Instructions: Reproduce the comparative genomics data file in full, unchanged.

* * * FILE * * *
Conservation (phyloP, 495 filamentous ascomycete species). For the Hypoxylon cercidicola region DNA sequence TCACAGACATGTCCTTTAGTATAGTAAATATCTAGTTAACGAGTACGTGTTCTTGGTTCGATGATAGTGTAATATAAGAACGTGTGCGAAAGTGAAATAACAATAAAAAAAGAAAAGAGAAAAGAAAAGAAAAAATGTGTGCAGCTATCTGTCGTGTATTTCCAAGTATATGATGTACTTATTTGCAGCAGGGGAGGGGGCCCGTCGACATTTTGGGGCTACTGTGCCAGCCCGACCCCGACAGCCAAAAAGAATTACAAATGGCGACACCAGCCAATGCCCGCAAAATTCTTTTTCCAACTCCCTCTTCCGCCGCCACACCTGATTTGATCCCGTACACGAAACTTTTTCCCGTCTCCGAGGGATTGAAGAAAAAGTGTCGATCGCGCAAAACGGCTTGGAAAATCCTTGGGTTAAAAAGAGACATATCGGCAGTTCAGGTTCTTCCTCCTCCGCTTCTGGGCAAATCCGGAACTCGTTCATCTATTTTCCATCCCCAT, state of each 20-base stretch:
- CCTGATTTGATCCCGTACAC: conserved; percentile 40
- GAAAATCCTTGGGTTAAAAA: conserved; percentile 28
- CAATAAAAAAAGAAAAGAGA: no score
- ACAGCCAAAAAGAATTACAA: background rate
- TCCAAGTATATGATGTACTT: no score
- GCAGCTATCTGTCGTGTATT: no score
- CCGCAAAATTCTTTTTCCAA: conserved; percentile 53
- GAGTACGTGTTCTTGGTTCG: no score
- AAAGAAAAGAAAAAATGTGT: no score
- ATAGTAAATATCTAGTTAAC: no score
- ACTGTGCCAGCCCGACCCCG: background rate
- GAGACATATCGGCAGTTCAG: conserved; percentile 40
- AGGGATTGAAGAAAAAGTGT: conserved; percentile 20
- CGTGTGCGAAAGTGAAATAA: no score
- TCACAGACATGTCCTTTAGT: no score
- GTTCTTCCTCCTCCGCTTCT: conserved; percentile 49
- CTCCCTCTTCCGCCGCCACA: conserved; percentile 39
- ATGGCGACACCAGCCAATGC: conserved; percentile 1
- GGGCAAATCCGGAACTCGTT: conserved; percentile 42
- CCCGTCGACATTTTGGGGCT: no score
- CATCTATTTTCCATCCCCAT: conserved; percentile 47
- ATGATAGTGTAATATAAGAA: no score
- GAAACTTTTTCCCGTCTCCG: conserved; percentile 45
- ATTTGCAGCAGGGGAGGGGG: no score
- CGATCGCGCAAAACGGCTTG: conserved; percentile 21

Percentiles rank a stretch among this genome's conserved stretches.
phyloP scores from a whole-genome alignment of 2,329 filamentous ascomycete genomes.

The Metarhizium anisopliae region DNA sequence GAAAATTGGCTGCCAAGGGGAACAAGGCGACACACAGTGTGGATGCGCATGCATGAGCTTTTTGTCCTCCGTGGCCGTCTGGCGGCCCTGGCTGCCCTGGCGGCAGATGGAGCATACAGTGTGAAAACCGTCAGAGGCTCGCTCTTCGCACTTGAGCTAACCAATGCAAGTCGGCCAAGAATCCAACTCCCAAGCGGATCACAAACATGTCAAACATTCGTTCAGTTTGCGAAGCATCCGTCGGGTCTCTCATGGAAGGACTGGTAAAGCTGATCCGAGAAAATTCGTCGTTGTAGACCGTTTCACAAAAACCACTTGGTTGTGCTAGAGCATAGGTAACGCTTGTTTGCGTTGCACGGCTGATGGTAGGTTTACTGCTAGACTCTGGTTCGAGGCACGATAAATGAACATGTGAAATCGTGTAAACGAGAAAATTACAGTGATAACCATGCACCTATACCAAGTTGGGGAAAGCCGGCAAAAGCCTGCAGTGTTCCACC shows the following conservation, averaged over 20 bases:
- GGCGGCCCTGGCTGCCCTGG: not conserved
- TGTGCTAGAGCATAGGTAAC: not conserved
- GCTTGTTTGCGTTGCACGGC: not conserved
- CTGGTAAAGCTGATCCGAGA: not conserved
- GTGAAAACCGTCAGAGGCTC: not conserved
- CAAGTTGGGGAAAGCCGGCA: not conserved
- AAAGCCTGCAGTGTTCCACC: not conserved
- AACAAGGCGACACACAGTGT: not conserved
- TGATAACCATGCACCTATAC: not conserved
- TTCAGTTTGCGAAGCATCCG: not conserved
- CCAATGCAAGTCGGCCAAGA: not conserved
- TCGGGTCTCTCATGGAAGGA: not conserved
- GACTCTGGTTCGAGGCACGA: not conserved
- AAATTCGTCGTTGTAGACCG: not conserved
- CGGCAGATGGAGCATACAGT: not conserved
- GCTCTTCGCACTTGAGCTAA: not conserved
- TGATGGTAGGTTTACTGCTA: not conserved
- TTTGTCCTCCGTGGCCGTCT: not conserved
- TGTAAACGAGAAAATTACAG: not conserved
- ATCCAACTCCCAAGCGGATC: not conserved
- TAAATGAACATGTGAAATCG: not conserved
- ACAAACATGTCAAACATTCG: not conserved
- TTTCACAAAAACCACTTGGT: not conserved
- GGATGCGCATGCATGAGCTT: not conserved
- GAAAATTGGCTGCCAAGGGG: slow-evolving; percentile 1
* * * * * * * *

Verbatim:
Conservation (phyloP, 495 filamentous ascomycete species). For the Hypoxylon cercidicola region DNA sequence TCACAGACATGTCCTTTAGTATAGTAAATATCTAGTTAACGAGTACGTGTTCTTGGTTCGATGATAGTGTAATATAAGAACGTGTGCGAAAGTGAAATAACAATAAAAAAAGAAAAGAGAAAAGAAAAGAAAAAATGTGTGCAGCTATCTGTCGTGTATTTCCAAGTATATGATGTACTTATTTGCAGCAGGGGAGGGGGCCCGTCGACATTTTGGGGCTACTGTGCCAGCCCGACCCCGACAGCCAAAAAGAATTACAAATGGCGACACCAGCCAATGCCCGCAAAATTCTTTTTCCAACTCCCTCTTCCGCCGCCACACCTGATTTGATCCCGTACACGAAACTTTTTCCCGTCTCCGAGGGATTGAAGAAAAAGTGTCGATCGCGCAAAACGGCTTGGAAAATCCTTGGGTTAAAAAGAGACATATCGGCAGTTCAGGTTCTTCCTCCTCCGCTTCTGGGCAAATCCGGAACTCGTTCATCTATTTTCCATCCCCAT, state of each 20-base stretch:
- CCTGATTTGATCCCGTACAC: conserved; percentile 40
- GAAAATCCTTGGGTTAAAAA: conserved; percentile 28
- CAATAAAAAAAGAAAAGAGA: no score
- ACAGCCAAAAAGAATTACAA: background rate
- TCCAAGTATATGATGTACTT: no score
- GCAGCTATCTGTCGTGTATT: no score
- CCGCAAAATTCTTTTTCCAA: conserved; percentile 53
- GAGTACGTGTTCTTGGTTCG: no score
- AAAGAAAAGAAAAAATGTGT: no score
- ATAGTAAATATCTAGTTAAC: no score
- ACTGTGCCAGCCCGACCCCG: background rate
- GAGACATATCGGCAGTTCAG: conserved; percentile 40
- AGGGATTGAAGAAAAAGTGT: conserved; percentile 20
- CGTGTGCGAAAGTGAAATAA: no score
- TCACAGACATGTCCTTTAGT: no score
- GTTCTTCCTCCTCCGCTTCT: conserved; percentile 49
- CTCCCTCTTCCGCCGCCACA: conserved; percentile 39
- ATGGCGACACCAGCCAATGC: conserved; percentile 1
- GGGCAAATCCGGAACTCGTT: conserved; percentile 42
- CCCGTCGACATTTTGGGGCT: no score
- CATCTATTTTCCATCCCCAT: conserved; percentile 47
- ATGATAGTGTAATATAAGAA: no score
- GAAACTTTTTCCCGTCTCCG: conserved; percentile 45
- ATTTGCAGCAGGGGAGGGGG: no score
- CGATCGCGCAAAACGGCTTG: conserved; percentile 21

Percentiles rank a stretch among this genome's conserved stretches.
phyloP scores from a whole-genome alignment of 2,329 filamentous ascomycete genomes.

The Metarhizium anisopliae region DNA sequence GAAAATTGGCTGCCAAGGGGAACAAGGCGACACACAGTGTGGATGCGCATGCATGAGCTTTTTGTCCTCCGTGGCCGTCTGGCGGCCCTGGCTGCCCTGGCGGCAGATGGAGCATACAGTGTGAAAACCGTCAGAGGCTCGCTCTTCGCACTTGAGCTAACCAATGCAAGTCGGCCAAGAATCCAACTCCCAAGCGGATCACAAACATGTCAAACATTCGTTCAGTTTGCGAAGCATCCGTCGGGTCTCTCATGGAAGGACTGGTAAAGCTGATCCGAGAAAATTCGTCGTTGTAGACCGTTTCACAAAAACCACTTGGTTGTGCTAGAGCATAGGTAACGCTTGTTTGCGTTGCACGGCTGATGGTAGGTTTACTGCTAGACTCTGGTTCGAGGCACGATAAATGAACATGTGAAATCGTGTAAACGAGAAAATTACAGTGATAACCATGCACCTATACCAAGTTGGGGAAAGCCGGCAAAAGCCTGCAGTGTTCCACC shows the following conservation, averaged over 20 bases:
- GGCGGCCCTGGCTGCCCTGG: not conserved
- TGTGCTAGAGCATAGGTAAC: not conserved
- GCTTGTTTGCGTTGCACGGC: not conserved
- CTGGTAAAGCTGATCCGAGA: not conserved
- GTGAAAACCGTCAGAGGCTC: not conserved
- CAAGTTGGGGAAAGCCGGCA: not conserved
- AAAGCCTGCAGTGTTCCACC: not conserved
- AACAAGGCGACACACAGTGT: not conserved
- TGATAACCATGCACCTATAC: not conserved
- TTCAGTTTGCGAAGCATCCG: not conserved
- CCAATGCAAGTCGGCCAAGA: not conserved
- TCGGGTCTCTCATGGAAGGA: not conserved
- GACTCTGGTTCGAGGCACGA: not conserved
- AAATTCGTCGTTGTAGACCG: not conserved
- CGGCAGATGGAGCATACAGT: not conserved
- GCTCTTCGCACTTGAGCTAA: not conserved
- TGATGGTAGGTTTACTGCTA: not conserved
- TTTGTCCTCCGTGGCCGTCT: not conserved
- TGTAAACGAGAAAATTACAG: not conserved
- ATCCAACTCCCAAGCGGATC: not conserved
- TAAATGAACATGTGAAATCG: not conserved
- ACAAACATGTCAAACATTCG: not conserved
- TTTCACAAAAACCACTTGGT: not conserved
- GGATGCGCATGCATGAGCTT: not conserved
- GAAAATTGGCTGCCAAGGGG: slow-evolving; percentile 1